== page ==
words. music. pictures. scheherazade.
What is realism? J.M. Coetzee’s narrative parlour trick. Iron & Wine and “Tree By the River.” Nostalgia, sex and mnemonics.
What is realism? That is the central question running throughout the first section of J.M. Coetzee’s Elizabeth Costello, aptly titled - wait for it - “Realism.” I don’t know any other writer who is more intelligently mischievous than Coetzee, and he plays it very sly in this section. The premise is simple: Elizabeth Costello, a famous literary writer, arrives in a Pennsylvania college town to accept an award with her son. The narrative pivots around the apparently useless function of realism in contemporary literature -
Realism has never been comfortable with ideas. It could not be otherwise: realism is premised on the idea that ideas have no autonomous existence, can exist only in things.
And in fiction, according to this narrator, characters embody contending ideas but in doing so, prohibits the ideas from floating free. Coetzee also does his tongue-in-cheek best to expose the artifice of his fictional construct; he pushes along the action with dispassionate directives that seem more like cookie-cutter screenplay directions than anything, i.e.: “We skip the rest of the hotel scene, move to the foyer.” Mapquest directions can seem less bland than this.
Yet, this is a deliberate game. The reader realizes that Coetzee’s narration is anything but dispassionate, as it’s a remarkable act of psychological ventriloquism, a free indirect speech which closely tracks the interiority of Elizabeth’s son. All the while Coetzee points out the artifice of realist fiction, pointing out that realism tethers ideas and imaginations down to things, the evidences that Coetzee underhandedly presents through his writing prove the exact opposite - that the things that we are bound by, even and especially our bodies, actually open up our imagination, our emotional lives. For example, Elizabeth’s son sleeps with a woman who interviewed his mother earlier in the day. Coetzee chooses to narrate the son’s experience retrospectively. “We skip ahead in the text rather than in the performance,” he says -
When he thinks back over those hours, one moment returns with a sudden force, the moment when her knee slips under his arm and folds into the armpit. Curious that the memory of an entire scene should be dominated by one moment, not obviously significant, yet so vivid that he can still almost feel the ghostly thigh against his skin. Does the mind by nature prefer sensations to ideas, the tangible to the abstract? Or is the folding of the woman’s knee just a mnemonic, from which will unfold the rest of the night?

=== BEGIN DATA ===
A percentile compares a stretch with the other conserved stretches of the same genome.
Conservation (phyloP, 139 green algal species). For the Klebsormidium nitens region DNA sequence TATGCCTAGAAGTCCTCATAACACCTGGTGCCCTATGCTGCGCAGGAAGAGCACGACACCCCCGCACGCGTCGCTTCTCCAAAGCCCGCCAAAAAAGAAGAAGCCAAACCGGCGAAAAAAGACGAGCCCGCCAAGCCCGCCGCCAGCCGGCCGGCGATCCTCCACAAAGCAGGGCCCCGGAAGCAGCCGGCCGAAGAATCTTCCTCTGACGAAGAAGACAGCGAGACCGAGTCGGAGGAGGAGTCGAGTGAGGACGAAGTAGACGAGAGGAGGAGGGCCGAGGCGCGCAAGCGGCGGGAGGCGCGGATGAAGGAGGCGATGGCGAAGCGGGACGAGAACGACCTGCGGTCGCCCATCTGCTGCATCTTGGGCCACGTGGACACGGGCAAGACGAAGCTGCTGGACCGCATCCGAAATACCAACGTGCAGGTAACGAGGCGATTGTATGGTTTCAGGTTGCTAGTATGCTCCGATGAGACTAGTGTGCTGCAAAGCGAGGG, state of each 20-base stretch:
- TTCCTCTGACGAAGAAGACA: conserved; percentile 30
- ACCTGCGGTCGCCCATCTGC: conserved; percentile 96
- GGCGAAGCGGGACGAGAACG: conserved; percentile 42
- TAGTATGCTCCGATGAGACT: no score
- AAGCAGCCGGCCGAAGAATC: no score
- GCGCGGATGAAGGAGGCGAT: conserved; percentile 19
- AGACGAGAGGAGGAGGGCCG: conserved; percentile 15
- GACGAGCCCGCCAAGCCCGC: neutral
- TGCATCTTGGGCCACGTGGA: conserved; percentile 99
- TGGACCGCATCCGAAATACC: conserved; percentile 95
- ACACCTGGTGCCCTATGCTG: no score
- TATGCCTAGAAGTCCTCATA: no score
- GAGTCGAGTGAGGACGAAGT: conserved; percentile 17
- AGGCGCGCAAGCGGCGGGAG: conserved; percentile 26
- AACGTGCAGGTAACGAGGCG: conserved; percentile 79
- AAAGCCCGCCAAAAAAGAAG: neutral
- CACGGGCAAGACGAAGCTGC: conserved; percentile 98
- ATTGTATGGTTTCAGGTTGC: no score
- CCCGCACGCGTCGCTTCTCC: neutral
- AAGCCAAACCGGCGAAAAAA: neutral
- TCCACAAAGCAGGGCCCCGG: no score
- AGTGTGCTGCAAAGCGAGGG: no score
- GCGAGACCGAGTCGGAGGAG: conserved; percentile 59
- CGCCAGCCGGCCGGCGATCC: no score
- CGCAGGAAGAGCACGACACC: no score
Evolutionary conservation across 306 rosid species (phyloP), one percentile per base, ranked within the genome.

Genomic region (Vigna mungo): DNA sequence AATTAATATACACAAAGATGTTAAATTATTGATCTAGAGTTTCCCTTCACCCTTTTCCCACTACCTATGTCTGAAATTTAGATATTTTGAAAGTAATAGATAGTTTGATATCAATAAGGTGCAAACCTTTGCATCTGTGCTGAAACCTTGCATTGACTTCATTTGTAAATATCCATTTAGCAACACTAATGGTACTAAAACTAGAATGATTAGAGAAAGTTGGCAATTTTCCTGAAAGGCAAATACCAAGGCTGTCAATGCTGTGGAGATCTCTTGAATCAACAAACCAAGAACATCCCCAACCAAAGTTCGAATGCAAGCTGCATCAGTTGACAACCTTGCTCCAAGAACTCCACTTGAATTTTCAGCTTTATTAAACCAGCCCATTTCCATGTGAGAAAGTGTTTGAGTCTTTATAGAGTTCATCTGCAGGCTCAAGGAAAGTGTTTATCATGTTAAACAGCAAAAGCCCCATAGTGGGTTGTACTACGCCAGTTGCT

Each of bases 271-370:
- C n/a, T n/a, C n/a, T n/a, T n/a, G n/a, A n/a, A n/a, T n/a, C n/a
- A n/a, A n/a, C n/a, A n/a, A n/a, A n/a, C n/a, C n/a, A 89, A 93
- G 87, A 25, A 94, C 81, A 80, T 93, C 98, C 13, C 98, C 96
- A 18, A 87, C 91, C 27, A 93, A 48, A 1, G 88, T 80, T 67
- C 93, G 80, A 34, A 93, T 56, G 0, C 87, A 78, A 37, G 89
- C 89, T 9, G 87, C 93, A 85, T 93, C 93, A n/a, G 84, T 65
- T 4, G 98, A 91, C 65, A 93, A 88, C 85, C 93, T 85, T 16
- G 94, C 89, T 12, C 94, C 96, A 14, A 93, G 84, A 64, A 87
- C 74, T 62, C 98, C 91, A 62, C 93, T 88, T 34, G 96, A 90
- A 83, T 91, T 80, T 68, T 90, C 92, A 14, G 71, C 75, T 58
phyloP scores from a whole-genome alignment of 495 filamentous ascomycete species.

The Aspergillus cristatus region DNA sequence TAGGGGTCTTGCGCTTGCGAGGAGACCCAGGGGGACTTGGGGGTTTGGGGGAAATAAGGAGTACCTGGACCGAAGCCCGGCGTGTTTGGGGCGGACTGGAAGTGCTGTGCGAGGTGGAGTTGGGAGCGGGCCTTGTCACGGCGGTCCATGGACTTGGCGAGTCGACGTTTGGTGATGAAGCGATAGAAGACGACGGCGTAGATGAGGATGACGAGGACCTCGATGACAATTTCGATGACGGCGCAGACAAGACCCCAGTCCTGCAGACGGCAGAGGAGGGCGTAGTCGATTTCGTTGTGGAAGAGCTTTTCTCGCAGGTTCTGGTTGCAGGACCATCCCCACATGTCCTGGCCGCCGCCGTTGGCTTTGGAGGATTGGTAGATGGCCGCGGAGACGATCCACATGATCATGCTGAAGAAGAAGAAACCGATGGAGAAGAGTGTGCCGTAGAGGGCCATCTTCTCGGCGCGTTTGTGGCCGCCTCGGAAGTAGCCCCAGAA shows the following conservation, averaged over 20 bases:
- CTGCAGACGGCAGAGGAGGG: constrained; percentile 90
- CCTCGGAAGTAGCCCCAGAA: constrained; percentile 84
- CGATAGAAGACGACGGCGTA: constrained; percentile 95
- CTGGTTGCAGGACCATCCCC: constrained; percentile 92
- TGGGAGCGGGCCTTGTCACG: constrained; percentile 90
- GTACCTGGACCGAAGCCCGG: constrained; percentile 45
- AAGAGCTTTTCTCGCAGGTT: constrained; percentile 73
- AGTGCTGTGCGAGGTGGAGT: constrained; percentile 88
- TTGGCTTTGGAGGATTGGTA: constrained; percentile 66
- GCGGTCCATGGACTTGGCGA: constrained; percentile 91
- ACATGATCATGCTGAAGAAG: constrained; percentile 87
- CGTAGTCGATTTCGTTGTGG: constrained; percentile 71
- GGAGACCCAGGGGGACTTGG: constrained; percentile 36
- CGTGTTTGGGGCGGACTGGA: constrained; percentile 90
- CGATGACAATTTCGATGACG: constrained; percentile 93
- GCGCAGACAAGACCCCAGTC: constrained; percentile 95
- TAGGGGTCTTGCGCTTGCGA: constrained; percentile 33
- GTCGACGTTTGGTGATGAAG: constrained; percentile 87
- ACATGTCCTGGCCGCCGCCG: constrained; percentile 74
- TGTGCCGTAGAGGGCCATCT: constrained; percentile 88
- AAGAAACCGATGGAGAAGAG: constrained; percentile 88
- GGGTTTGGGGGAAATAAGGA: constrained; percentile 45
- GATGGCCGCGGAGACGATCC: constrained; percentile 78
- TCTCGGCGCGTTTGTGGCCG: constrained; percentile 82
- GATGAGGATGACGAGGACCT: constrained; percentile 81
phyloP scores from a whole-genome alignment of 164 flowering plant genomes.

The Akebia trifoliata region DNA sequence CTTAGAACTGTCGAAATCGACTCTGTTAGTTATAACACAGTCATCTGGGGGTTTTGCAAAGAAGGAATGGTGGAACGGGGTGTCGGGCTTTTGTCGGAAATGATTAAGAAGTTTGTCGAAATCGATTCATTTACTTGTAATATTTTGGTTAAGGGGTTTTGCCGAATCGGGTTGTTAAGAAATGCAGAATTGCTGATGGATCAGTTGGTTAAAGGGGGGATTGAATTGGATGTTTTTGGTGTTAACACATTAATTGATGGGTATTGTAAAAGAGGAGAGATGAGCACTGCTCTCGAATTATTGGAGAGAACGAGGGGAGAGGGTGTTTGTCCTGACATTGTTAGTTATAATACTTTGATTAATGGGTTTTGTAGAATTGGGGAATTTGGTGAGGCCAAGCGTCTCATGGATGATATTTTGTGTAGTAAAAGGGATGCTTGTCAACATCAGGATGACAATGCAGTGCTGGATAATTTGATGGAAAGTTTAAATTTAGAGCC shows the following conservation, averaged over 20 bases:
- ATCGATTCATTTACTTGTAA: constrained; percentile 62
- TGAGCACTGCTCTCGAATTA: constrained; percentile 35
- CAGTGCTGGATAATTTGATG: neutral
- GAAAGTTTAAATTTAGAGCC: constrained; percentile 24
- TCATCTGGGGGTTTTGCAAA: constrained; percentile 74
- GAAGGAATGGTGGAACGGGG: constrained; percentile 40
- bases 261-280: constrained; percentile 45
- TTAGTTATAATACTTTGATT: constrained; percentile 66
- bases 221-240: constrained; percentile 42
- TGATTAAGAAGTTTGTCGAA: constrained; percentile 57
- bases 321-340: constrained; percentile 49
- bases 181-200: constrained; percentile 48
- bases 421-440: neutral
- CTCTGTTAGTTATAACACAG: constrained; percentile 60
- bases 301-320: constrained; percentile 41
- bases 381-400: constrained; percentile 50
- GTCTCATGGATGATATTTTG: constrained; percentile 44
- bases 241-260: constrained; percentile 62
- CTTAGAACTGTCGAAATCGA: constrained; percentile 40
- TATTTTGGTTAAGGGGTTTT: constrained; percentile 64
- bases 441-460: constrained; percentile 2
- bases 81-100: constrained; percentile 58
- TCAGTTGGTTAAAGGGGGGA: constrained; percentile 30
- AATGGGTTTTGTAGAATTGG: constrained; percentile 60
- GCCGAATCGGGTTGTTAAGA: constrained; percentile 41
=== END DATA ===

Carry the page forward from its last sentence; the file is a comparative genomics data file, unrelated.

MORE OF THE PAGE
What a passage. That haunting last question posed with a Proustian inflection: Or is the folding of the woman’s knee just a mnemonic, from which will unfold the rest of the night? From the smallest containment - a glimpse of a fold from a woman’s knee - a dream space opens up, a narcotic space divinely expansive with metaphysical proportions.
Which brings us to the attached music file, sorry about the circuitous route. Sam Beam, in a brief introduction to the live account of this song in NPR’s Tiny Desk Concert, says that it took him more than 10 years to write this brief song. It begins this way -
Mary Anne, do you remember
the tree by the river
when we were seventeen?
Dark canyon wall, the call and the answer
and the mare in the pasture
pitch black and baring its teeth.
Not difficult to imagine how a single mnemonic, be it a folding of her knee or a tree by the river, can resurrect an entire world you’d believed had long perished with time, heartbreak and all, and every swift glance at each small thing suddenly reveals a hidden code, all specifying the same secret, that I haven’t forgotten, I have not forgotten, could never have forgotten.